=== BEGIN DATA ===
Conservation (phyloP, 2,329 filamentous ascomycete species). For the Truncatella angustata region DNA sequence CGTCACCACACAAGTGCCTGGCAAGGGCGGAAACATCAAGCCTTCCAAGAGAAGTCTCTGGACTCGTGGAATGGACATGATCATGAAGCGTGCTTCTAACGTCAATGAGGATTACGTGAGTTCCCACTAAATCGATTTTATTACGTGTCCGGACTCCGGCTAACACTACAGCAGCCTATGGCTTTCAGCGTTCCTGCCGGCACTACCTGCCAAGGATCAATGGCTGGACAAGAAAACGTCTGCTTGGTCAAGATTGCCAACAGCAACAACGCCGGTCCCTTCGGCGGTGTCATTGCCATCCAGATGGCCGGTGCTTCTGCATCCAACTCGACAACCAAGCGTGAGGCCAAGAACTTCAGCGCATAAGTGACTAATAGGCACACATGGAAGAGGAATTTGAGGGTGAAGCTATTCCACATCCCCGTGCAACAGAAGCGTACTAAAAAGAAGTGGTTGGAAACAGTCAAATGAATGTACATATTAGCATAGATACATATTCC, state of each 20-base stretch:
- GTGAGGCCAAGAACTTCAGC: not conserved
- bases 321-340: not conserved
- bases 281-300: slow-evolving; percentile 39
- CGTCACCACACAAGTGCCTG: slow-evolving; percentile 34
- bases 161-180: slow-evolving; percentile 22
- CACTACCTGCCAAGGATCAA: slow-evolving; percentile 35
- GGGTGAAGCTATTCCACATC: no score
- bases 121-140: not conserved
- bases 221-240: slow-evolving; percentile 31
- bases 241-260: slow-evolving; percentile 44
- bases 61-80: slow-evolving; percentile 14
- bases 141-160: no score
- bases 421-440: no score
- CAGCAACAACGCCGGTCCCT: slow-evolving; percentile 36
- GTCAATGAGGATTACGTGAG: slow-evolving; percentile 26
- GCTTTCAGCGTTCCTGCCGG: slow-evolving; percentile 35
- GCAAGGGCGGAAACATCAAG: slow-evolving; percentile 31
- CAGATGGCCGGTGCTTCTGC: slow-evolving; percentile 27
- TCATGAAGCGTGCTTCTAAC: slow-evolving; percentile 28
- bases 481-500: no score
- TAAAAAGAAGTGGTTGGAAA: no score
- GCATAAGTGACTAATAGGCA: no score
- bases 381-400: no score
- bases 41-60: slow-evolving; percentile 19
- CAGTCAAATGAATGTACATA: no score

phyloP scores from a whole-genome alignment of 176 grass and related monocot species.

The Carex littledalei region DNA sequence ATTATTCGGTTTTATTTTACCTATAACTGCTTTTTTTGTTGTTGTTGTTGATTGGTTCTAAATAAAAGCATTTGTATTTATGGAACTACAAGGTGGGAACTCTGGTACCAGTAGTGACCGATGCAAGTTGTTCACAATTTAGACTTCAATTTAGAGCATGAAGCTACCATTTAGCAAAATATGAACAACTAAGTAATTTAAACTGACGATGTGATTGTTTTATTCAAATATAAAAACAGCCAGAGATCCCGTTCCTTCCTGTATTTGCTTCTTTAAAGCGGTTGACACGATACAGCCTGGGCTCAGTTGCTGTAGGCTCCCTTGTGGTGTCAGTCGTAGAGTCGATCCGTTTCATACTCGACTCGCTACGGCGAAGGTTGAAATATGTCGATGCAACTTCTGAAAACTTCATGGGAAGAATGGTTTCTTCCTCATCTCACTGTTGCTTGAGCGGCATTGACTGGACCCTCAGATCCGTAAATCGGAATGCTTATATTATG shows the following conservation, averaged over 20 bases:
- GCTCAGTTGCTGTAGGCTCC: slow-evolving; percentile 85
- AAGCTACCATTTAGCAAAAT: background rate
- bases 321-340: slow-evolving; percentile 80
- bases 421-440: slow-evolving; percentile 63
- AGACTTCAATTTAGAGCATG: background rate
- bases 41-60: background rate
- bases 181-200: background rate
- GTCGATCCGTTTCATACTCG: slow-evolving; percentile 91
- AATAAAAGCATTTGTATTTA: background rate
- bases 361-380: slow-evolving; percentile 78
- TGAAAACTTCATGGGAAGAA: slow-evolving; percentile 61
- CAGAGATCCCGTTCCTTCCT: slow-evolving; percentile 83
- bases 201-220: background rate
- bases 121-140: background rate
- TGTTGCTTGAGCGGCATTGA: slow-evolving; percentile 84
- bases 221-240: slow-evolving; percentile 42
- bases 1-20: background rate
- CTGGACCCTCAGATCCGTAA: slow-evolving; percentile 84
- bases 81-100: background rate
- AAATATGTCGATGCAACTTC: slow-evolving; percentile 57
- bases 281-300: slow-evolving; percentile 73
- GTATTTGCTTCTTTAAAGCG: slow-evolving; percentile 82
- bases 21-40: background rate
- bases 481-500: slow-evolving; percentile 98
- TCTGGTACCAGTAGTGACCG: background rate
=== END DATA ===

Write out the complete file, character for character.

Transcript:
Conservation (phyloP, 2,329 filamentous ascomycete species). For the Truncatella angustata region DNA sequence CGTCACCACACAAGTGCCTGGCAAGGGCGGAAACATCAAGCCTTCCAAGAGAAGTCTCTGGACTCGTGGAATGGACATGATCATGAAGCGTGCTTCTAACGTCAATGAGGATTACGTGAGTTCCCACTAAATCGATTTTATTACGTGTCCGGACTCCGGCTAACACTACAGCAGCCTATGGCTTTCAGCGTTCCTGCCGGCACTACCTGCCAAGGATCAATGGCTGGACAAGAAAACGTCTGCTTGGTCAAGATTGCCAACAGCAACAACGCCGGTCCCTTCGGCGGTGTCATTGCCATCCAGATGGCCGGTGCTTCTGCATCCAACTCGACAACCAAGCGTGAGGCCAAGAACTTCAGCGCATAAGTGACTAATAGGCACACATGGAAGAGGAATTTGAGGGTGAAGCTATTCCACATCCCCGTGCAACAGAAGCGTACTAAAAAGAAGTGGTTGGAAACAGTCAAATGAATGTACATATTAGCATAGATACATATTCC, state of each 20-base stretch:
- GTGAGGCCAAGAACTTCAGC: not conserved
- bases 321-340: not conserved
- bases 281-300: slow-evolving; percentile 39
- CGTCACCACACAAGTGCCTG: slow-evolving; percentile 34
- bases 161-180: slow-evolving; percentile 22
- CACTACCTGCCAAGGATCAA: slow-evolving; percentile 35
- GGGTGAAGCTATTCCACATC: no score
- bases 121-140: not conserved
- bases 221-240: slow-evolving; percentile 31
- bases 241-260: slow-evolving; percentile 44
- bases 61-80: slow-evolving; percentile 14
- bases 141-160: no score
- bases 421-440: no score
- CAGCAACAACGCCGGTCCCT: slow-evolving; percentile 36
- GTCAATGAGGATTACGTGAG: slow-evolving; percentile 26
- GCTTTCAGCGTTCCTGCCGG: slow-evolving; percentile 35
- GCAAGGGCGGAAACATCAAG: slow-evolving; percentile 31
- CAGATGGCCGGTGCTTCTGC: slow-evolving; percentile 27
- TCATGAAGCGTGCTTCTAAC: slow-evolving; percentile 28
- bases 481-500: no score
- TAAAAAGAAGTGGTTGGAAA: no score
- GCATAAGTGACTAATAGGCA: no score
- bases 381-400: no score
- bases 41-60: slow-evolving; percentile 19
- CAGTCAAATGAATGTACATA: no score

phyloP scores from a whole-genome alignment of 176 grass and related monocot species.

The Carex littledalei region DNA sequence ATTATTCGGTTTTATTTTACCTATAACTGCTTTTTTTGTTGTTGTTGTTGATTGGTTCTAAATAAAAGCATTTGTATTTATGGAACTACAAGGTGGGAACTCTGGTACCAGTAGTGACCGATGCAAGTTGTTCACAATTTAGACTTCAATTTAGAGCATGAAGCTACCATTTAGCAAAATATGAACAACTAAGTAATTTAAACTGACGATGTGATTGTTTTATTCAAATATAAAAACAGCCAGAGATCCCGTTCCTTCCTGTATTTGCTTCTTTAAAGCGGTTGACACGATACAGCCTGGGCTCAGTTGCTGTAGGCTCCCTTGTGGTGTCAGTCGTAGAGTCGATCCGTTTCATACTCGACTCGCTACGGCGAAGGTTGAAATATGTCGATGCAACTTCTGAAAACTTCATGGGAAGAATGGTTTCTTCCTCATCTCACTGTTGCTTGAGCGGCATTGACTGGACCCTCAGATCCGTAAATCGGAATGCTTATATTATG shows the following conservation, averaged over 20 bases:
- GCTCAGTTGCTGTAGGCTCC: slow-evolving; percentile 85
- AAGCTACCATTTAGCAAAAT: background rate
- bases 321-340: slow-evolving; percentile 80
- bases 421-440: slow-evolving; percentile 63
- AGACTTCAATTTAGAGCATG: background rate
- bases 41-60: background rate
- bases 181-200: background rate
- GTCGATCCGTTTCATACTCG: slow-evolving; percentile 91
- AATAAAAGCATTTGTATTTA: background rate
- bases 361-380: slow-evolving; percentile 78
- TGAAAACTTCATGGGAAGAA: slow-evolving; percentile 61
- CAGAGATCCCGTTCCTTCCT: slow-evolving; percentile 83
- bases 201-220: background rate
- bases 121-140: background rate
- TGTTGCTTGAGCGGCATTGA: slow-evolving; percentile 84
- bases 221-240: slow-evolving; percentile 42
- bases 1-20: background rate
- CTGGACCCTCAGATCCGTAA: slow-evolving; percentile 84
- bases 81-100: background rate
- AAATATGTCGATGCAACTTC: slow-evolving; percentile 57
- bases 281-300: slow-evolving; percentile 73
- GTATTTGCTTCTTTAAAGCG: slow-evolving; percentile 82
- bases 21-40: background rate
- bases 481-500: slow-evolving; percentile 98
- TCTGGTACCAGTAGTGACCG: background rate